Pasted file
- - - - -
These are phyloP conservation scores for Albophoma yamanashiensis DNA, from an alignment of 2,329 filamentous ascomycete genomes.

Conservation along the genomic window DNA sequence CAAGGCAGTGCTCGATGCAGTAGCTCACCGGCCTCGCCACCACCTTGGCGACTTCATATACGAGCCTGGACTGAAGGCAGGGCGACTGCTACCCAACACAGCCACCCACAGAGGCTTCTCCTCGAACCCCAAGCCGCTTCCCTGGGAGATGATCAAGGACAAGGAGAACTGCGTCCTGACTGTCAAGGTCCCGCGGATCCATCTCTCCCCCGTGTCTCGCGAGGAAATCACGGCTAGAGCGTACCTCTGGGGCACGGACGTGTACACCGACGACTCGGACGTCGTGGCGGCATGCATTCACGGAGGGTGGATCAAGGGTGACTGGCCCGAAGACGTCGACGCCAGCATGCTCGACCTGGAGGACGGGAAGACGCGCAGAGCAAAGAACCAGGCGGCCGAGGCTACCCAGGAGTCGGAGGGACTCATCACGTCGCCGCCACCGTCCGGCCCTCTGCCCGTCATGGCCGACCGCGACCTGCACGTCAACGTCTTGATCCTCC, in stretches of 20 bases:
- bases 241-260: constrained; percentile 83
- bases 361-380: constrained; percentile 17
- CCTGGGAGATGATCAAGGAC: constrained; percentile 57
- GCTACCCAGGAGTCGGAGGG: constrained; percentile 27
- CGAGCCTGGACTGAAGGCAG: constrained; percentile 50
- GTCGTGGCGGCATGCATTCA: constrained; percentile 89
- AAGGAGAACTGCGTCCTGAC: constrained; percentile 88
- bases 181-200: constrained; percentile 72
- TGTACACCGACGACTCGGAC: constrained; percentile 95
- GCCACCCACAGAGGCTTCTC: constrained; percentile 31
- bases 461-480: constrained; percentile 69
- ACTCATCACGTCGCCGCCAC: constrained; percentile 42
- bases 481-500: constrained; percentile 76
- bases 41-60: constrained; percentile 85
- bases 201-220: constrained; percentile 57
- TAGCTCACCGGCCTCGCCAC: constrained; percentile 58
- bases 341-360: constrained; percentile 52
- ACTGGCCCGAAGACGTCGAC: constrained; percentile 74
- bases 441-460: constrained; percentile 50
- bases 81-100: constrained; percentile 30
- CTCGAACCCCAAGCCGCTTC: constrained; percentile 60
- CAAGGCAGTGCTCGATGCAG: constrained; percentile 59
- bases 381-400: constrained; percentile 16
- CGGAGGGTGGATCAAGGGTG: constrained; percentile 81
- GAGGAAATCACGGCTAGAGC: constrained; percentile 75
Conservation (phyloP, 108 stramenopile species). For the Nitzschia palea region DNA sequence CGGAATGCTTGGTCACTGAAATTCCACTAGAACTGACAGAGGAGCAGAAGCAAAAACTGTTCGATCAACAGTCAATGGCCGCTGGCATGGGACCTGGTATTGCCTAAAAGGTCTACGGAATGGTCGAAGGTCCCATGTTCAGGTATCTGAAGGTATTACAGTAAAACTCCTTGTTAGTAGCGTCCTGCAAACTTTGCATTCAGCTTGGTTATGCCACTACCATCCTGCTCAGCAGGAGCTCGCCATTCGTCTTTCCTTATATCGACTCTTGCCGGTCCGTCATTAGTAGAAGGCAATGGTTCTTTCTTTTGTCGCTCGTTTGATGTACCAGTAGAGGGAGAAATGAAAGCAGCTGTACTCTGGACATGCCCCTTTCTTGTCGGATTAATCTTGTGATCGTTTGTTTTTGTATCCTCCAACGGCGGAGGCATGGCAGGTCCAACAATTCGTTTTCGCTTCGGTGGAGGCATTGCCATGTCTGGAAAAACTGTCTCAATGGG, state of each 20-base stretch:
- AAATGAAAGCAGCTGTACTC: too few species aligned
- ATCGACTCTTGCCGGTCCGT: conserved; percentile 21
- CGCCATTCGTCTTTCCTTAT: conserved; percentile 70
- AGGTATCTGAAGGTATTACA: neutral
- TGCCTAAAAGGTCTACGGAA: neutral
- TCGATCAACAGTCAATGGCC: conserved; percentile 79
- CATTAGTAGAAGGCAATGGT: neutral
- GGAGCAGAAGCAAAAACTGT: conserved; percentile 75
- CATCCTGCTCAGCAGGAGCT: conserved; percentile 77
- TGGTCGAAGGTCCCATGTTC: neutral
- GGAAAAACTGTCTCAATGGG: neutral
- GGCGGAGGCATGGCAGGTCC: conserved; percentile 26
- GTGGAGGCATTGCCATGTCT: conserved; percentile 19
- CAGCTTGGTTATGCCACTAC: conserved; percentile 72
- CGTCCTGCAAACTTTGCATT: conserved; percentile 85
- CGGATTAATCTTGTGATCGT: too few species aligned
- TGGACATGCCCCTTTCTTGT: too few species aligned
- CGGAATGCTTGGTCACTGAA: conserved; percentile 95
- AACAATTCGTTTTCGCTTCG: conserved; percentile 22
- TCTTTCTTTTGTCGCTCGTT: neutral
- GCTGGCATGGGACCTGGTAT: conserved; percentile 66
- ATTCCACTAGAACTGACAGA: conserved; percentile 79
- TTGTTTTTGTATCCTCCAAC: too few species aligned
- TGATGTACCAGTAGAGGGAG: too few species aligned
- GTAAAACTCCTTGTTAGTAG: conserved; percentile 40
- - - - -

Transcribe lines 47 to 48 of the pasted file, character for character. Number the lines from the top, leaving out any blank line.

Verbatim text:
- AACAATTCGTTTTCGCTTCG: conserved; percentile 22
- TCTTTCTTTTGTCGCTCGTT: neutral